- Apps have driven “big leap forward” in interactivity
- But producers need to be much better at interactivity to win younger viewers
- IBC2019 panel on interactive experiences says “keep it simple”
IBC Conference sessions focusing on interactivity have updated delegates on the latest advances in interactive entertainment.
Peter Cassidy, director of global entertainment at Monterosa, was speaking at the session ‘From Bolt On to Bleed In: How Interactive Experiences Create the Ultimate Fan Engagement’, when he revealed that the company is currently in development on the next generation of interactive entertainment.
“We are looking at the next iteration of voting – something where voting is a much more continuous process, which has the ability to constantly shifting the dynamic of the show.”
Cassidy, who has helped develop interactive apps for shows such as Love Island and The X Factor, added: “The big leap forward in interactivity was being able to vote for free in an application. It gave producers the ability to create an interactive universe around a show in the app.”
The Love Island app – used by 3.5m fans – offers a morning podcast, sneak previews, and voting, with numbers watching now approaching the average viewing figures for the show, said Cassidy.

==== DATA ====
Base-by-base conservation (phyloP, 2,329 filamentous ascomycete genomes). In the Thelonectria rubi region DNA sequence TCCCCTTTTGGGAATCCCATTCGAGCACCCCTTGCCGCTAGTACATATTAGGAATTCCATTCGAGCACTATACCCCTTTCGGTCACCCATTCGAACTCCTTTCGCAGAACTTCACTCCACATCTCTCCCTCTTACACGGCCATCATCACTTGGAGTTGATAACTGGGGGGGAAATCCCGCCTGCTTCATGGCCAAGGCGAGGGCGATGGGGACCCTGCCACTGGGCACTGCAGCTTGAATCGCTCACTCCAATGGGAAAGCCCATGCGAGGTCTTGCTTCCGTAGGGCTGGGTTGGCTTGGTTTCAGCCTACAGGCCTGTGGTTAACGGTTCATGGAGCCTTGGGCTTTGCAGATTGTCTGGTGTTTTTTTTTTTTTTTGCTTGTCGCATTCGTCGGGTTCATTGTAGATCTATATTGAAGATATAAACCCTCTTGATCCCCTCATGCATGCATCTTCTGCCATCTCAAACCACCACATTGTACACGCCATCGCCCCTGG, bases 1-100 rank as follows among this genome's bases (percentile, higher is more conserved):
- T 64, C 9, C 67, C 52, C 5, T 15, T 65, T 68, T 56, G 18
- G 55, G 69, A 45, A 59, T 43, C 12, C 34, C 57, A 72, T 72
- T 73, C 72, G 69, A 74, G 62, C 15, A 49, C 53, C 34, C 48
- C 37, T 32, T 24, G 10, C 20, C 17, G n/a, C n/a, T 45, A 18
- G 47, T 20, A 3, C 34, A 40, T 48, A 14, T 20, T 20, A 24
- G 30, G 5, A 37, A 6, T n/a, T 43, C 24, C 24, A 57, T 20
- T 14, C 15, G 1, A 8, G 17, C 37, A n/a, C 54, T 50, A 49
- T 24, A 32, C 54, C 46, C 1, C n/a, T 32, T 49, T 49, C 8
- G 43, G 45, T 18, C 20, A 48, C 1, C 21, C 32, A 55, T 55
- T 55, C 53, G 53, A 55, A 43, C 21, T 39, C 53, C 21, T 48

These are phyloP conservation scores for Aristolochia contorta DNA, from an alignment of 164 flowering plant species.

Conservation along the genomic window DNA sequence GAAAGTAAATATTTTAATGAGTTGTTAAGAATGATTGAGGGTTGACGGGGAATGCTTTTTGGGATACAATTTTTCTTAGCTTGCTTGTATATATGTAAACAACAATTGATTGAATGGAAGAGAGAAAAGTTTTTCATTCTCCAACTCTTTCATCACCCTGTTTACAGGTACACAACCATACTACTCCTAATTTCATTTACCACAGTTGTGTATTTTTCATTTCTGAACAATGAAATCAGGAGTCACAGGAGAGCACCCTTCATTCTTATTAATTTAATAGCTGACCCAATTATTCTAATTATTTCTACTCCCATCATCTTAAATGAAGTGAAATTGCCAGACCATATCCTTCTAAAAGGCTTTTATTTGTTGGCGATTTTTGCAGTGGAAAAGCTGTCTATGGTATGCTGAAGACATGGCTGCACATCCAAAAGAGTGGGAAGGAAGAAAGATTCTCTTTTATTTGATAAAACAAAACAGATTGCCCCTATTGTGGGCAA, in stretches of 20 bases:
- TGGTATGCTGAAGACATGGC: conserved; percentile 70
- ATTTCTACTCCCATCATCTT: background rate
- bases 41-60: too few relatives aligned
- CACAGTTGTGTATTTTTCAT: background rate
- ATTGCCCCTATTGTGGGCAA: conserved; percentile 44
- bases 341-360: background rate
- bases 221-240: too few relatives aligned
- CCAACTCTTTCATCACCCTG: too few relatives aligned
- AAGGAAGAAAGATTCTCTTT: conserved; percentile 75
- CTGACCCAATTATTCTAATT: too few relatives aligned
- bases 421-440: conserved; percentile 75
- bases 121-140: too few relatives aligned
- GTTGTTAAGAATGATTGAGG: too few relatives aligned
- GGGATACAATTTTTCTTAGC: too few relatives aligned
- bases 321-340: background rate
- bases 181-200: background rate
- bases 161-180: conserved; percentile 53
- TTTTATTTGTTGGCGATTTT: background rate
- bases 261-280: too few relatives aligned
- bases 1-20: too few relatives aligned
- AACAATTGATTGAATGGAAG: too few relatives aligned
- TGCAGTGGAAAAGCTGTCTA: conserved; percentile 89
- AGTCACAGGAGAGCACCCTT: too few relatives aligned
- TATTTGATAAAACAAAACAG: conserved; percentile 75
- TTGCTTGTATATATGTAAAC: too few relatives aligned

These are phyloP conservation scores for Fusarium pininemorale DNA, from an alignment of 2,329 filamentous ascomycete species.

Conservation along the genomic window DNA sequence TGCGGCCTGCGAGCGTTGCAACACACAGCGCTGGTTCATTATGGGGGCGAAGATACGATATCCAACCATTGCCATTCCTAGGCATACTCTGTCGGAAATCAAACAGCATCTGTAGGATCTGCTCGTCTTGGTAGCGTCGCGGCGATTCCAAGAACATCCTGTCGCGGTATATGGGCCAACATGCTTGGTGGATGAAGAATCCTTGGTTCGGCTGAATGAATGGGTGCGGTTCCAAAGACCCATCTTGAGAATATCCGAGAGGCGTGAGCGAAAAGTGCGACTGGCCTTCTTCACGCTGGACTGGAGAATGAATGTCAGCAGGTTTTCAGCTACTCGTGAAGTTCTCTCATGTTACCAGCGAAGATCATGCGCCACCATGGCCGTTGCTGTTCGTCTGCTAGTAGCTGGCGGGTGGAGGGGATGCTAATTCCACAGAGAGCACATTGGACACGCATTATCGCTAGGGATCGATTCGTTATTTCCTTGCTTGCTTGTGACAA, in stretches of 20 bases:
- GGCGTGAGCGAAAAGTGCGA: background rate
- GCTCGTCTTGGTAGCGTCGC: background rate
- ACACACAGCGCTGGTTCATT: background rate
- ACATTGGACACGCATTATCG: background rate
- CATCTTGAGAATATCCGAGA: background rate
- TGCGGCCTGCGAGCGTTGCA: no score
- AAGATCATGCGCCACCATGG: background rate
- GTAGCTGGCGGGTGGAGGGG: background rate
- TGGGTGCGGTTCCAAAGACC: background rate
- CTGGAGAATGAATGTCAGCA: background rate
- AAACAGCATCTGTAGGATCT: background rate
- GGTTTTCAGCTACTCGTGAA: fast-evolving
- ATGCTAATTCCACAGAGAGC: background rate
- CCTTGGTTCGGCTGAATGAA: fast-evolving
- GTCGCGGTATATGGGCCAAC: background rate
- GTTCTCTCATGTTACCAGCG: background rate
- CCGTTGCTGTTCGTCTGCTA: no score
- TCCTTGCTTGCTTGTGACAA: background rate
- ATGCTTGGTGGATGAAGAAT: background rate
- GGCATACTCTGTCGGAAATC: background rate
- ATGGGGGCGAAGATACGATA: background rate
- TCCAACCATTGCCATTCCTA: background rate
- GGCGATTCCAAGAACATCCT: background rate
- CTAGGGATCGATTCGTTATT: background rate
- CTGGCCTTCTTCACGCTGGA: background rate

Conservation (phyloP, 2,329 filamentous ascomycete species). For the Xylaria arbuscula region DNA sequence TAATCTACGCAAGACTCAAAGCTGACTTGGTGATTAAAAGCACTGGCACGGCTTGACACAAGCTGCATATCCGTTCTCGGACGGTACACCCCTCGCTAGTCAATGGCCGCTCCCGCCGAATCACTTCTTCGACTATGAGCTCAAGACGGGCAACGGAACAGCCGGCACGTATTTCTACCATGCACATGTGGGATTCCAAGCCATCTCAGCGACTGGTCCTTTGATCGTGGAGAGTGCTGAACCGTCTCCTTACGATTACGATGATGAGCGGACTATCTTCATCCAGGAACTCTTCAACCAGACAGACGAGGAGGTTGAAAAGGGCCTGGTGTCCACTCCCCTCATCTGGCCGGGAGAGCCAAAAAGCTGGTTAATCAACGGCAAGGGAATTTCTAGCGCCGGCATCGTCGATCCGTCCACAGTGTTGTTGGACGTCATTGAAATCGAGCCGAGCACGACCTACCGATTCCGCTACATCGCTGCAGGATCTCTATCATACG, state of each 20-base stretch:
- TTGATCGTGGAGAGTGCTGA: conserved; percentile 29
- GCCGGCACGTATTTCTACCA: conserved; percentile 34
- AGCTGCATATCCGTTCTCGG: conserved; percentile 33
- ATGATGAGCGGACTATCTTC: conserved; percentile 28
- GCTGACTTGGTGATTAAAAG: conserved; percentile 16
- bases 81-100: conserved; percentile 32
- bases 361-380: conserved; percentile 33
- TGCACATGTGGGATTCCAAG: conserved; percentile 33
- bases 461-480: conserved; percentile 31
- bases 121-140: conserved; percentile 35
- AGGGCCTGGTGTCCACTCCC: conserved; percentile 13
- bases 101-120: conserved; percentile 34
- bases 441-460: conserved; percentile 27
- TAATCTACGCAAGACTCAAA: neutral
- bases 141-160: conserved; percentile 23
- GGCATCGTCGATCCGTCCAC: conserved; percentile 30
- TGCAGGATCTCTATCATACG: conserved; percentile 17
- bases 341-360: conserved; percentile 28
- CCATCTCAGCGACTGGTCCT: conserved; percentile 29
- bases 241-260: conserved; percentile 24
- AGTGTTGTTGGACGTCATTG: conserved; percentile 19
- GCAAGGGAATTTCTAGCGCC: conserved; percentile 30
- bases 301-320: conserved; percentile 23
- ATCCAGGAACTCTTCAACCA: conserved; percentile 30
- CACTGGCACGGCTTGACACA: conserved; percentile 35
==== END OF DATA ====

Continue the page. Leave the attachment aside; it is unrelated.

Interactivity has definitely moved forward added lead engineer BBC Research & Development Matthew Brooks, who works with a BBC team to build interactive tools for producers.
Brooks said that producers needed to be much better at using interactivity to make content more compelling for younger audiences.
“They need more to bring them in,” he said. “I love a well-crafted drama, so I don’t want to use interactivity to choose what happens to a character. But we can make factual content more engaging by using it to create content with more than a one-size-fits-all solution.”
Brooks added that complexity was the enemy of successful interactive applications. “The secret was keeping interactivity simple, and on one screen,” he said.
Max Métral, senior analytics manager for Formula 1, speaking at a conference session ‘The Sports Data Game’, said that data was becoming an increasingly important tool for F1 in evolving interactive content for fans.
“F1 is very data intensive on screen but we are also now getting data about our viewers and what they are doing,” he said. “Such as measuring people’s level of excitement, using handheld devices to measure sweat levels which tells us how excited viewers are. We use that information to make better decisions about what to put on TV.”